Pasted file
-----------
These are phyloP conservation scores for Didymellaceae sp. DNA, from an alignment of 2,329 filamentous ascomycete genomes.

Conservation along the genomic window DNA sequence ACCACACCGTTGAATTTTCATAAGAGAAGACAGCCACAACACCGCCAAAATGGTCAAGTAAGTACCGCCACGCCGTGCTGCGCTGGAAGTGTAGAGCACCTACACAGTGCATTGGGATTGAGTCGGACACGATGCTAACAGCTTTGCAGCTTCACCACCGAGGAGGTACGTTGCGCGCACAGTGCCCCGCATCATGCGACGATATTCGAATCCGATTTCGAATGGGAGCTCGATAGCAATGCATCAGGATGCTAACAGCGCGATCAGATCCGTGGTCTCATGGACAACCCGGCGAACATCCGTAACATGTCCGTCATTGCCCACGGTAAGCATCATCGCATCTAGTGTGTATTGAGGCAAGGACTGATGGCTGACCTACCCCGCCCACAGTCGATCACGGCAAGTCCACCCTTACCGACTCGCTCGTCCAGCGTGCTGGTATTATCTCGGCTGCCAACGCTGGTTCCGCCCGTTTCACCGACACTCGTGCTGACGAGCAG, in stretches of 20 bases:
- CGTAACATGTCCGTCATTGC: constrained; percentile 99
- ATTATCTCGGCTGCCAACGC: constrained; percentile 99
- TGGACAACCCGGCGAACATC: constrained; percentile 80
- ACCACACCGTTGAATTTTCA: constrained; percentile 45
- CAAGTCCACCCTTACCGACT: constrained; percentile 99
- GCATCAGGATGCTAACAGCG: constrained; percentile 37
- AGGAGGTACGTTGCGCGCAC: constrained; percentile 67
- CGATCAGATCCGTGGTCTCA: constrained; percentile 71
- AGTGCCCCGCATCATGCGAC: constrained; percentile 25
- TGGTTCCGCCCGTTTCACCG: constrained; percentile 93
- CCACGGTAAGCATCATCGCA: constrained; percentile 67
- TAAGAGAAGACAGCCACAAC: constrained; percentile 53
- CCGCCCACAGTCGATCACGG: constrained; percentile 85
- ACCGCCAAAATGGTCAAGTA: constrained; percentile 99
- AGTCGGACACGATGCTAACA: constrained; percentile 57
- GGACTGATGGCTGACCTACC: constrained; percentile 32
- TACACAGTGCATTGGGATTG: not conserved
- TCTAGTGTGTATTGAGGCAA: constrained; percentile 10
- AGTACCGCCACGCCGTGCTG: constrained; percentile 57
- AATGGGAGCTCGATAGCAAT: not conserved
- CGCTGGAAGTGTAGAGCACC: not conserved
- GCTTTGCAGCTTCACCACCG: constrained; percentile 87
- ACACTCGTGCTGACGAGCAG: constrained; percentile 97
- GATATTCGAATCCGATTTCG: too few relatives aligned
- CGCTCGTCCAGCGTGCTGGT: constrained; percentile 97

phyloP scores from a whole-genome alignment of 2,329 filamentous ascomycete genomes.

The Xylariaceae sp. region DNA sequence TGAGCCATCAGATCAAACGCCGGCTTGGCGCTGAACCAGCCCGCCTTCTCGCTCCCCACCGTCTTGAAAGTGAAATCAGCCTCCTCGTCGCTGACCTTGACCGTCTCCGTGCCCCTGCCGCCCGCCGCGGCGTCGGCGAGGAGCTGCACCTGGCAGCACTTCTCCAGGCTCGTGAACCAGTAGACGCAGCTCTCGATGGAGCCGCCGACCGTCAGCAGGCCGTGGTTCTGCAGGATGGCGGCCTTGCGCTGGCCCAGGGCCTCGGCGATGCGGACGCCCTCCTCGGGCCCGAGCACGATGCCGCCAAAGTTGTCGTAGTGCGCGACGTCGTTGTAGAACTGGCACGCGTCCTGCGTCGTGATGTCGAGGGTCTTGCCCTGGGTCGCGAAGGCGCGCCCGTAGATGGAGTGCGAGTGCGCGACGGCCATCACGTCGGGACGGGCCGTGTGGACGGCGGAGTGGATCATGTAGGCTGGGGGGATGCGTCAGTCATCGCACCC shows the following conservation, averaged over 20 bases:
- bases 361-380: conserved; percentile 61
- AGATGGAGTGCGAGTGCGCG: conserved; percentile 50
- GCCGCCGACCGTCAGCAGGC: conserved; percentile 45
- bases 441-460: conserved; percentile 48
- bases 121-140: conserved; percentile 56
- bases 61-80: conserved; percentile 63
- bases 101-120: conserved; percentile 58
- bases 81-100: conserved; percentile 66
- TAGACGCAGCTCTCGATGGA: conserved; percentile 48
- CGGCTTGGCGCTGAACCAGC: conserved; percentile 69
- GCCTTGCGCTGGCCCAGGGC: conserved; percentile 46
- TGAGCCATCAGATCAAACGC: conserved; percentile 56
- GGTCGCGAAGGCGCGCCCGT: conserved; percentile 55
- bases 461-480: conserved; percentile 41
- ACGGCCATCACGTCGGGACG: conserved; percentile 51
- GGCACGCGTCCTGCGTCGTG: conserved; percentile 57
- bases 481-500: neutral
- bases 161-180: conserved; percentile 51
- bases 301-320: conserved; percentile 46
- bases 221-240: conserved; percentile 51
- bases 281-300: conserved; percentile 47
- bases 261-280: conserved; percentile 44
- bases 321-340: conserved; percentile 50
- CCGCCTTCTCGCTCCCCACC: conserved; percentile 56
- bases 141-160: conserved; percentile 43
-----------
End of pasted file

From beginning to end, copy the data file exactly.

These are phyloP conservation scores for Didymellaceae sp. DNA, from an alignment of 2,329 filamentous ascomycete genomes.

Conservation along the genomic window DNA sequence ACCACACCGTTGAATTTTCATAAGAGAAGACAGCCACAACACCGCCAAAATGGTCAAGTAAGTACCGCCACGCCGTGCTGCGCTGGAAGTGTAGAGCACCTACACAGTGCATTGGGATTGAGTCGGACACGATGCTAACAGCTTTGCAGCTTCACCACCGAGGAGGTACGTTGCGCGCACAGTGCCCCGCATCATGCGACGATATTCGAATCCGATTTCGAATGGGAGCTCGATAGCAATGCATCAGGATGCTAACAGCGCGATCAGATCCGTGGTCTCATGGACAACCCGGCGAACATCCGTAACATGTCCGTCATTGCCCACGGTAAGCATCATCGCATCTAGTGTGTATTGAGGCAAGGACTGATGGCTGACCTACCCCGCCCACAGTCGATCACGGCAAGTCCACCCTTACCGACTCGCTCGTCCAGCGTGCTGGTATTATCTCGGCTGCCAACGCTGGTTCCGCCCGTTTCACCGACACTCGTGCTGACGAGCAG, in stretches of 20 bases:
- CGTAACATGTCCGTCATTGC: constrained; percentile 99
- ATTATCTCGGCTGCCAACGC: constrained; percentile 99
- TGGACAACCCGGCGAACATC: constrained; percentile 80
- ACCACACCGTTGAATTTTCA: constrained; percentile 45
- CAAGTCCACCCTTACCGACT: constrained; percentile 99
- GCATCAGGATGCTAACAGCG: constrained; percentile 37
- AGGAGGTACGTTGCGCGCAC: constrained; percentile 67
- CGATCAGATCCGTGGTCTCA: constrained; percentile 71
- AGTGCCCCGCATCATGCGAC: constrained; percentile 25
- TGGTTCCGCCCGTTTCACCG: constrained; percentile 93
- CCACGGTAAGCATCATCGCA: constrained; percentile 67
- TAAGAGAAGACAGCCACAAC: constrained; percentile 53
- CCGCCCACAGTCGATCACGG: constrained; percentile 85
- ACCGCCAAAATGGTCAAGTA: constrained; percentile 99
- AGTCGGACACGATGCTAACA: constrained; percentile 57
- GGACTGATGGCTGACCTACC: constrained; percentile 32
- TACACAGTGCATTGGGATTG: not conserved
- TCTAGTGTGTATTGAGGCAA: constrained; percentile 10
- AGTACCGCCACGCCGTGCTG: constrained; percentile 57
- AATGGGAGCTCGATAGCAAT: not conserved
- CGCTGGAAGTGTAGAGCACC: not conserved
- GCTTTGCAGCTTCACCACCG: constrained; percentile 87
- ACACTCGTGCTGACGAGCAG: constrained; percentile 97
- GATATTCGAATCCGATTTCG: too few relatives aligned
- CGCTCGTCCAGCGTGCTGGT: constrained; percentile 97

phyloP scores from a whole-genome alignment of 2,329 filamentous ascomycete genomes.

The Xylariaceae sp. region DNA sequence TGAGCCATCAGATCAAACGCCGGCTTGGCGCTGAACCAGCCCGCCTTCTCGCTCCCCACCGTCTTGAAAGTGAAATCAGCCTCCTCGTCGCTGACCTTGACCGTCTCCGTGCCCCTGCCGCCCGCCGCGGCGTCGGCGAGGAGCTGCACCTGGCAGCACTTCTCCAGGCTCGTGAACCAGTAGACGCAGCTCTCGATGGAGCCGCCGACCGTCAGCAGGCCGTGGTTCTGCAGGATGGCGGCCTTGCGCTGGCCCAGGGCCTCGGCGATGCGGACGCCCTCCTCGGGCCCGAGCACGATGCCGCCAAAGTTGTCGTAGTGCGCGACGTCGTTGTAGAACTGGCACGCGTCCTGCGTCGTGATGTCGAGGGTCTTGCCCTGGGTCGCGAAGGCGCGCCCGTAGATGGAGTGCGAGTGCGCGACGGCCATCACGTCGGGACGGGCCGTGTGGACGGCGGAGTGGATCATGTAGGCTGGGGGGATGCGTCAGTCATCGCACCC shows the following conservation, averaged over 20 bases:
- bases 361-380: conserved; percentile 61
- AGATGGAGTGCGAGTGCGCG: conserved; percentile 50
- GCCGCCGACCGTCAGCAGGC: conserved; percentile 45
- bases 441-460: conserved; percentile 48
- bases 121-140: conserved; percentile 56
- bases 61-80: conserved; percentile 63
- bases 101-120: conserved; percentile 58
- bases 81-100: conserved; percentile 66
- TAGACGCAGCTCTCGATGGA: conserved; percentile 48
- CGGCTTGGCGCTGAACCAGC: conserved; percentile 69
- GCCTTGCGCTGGCCCAGGGC: conserved; percentile 46
- TGAGCCATCAGATCAAACGC: conserved; percentile 56
- GGTCGCGAAGGCGCGCCCGT: conserved; percentile 55
- bases 461-480: conserved; percentile 41
- ACGGCCATCACGTCGGGACG: conserved; percentile 51
- GGCACGCGTCCTGCGTCGTG: conserved; percentile 57
- bases 481-500: neutral
- bases 161-180: conserved; percentile 51
- bases 301-320: conserved; percentile 46
- bases 221-240: conserved; percentile 51
- bases 281-300: conserved; percentile 47
- bases 261-280: conserved; percentile 44
- bases 321-340: conserved; percentile 50
- CCGCCTTCTCGCTCCCCACC: conserved; percentile 56
- bases 141-160: conserved; percentile 43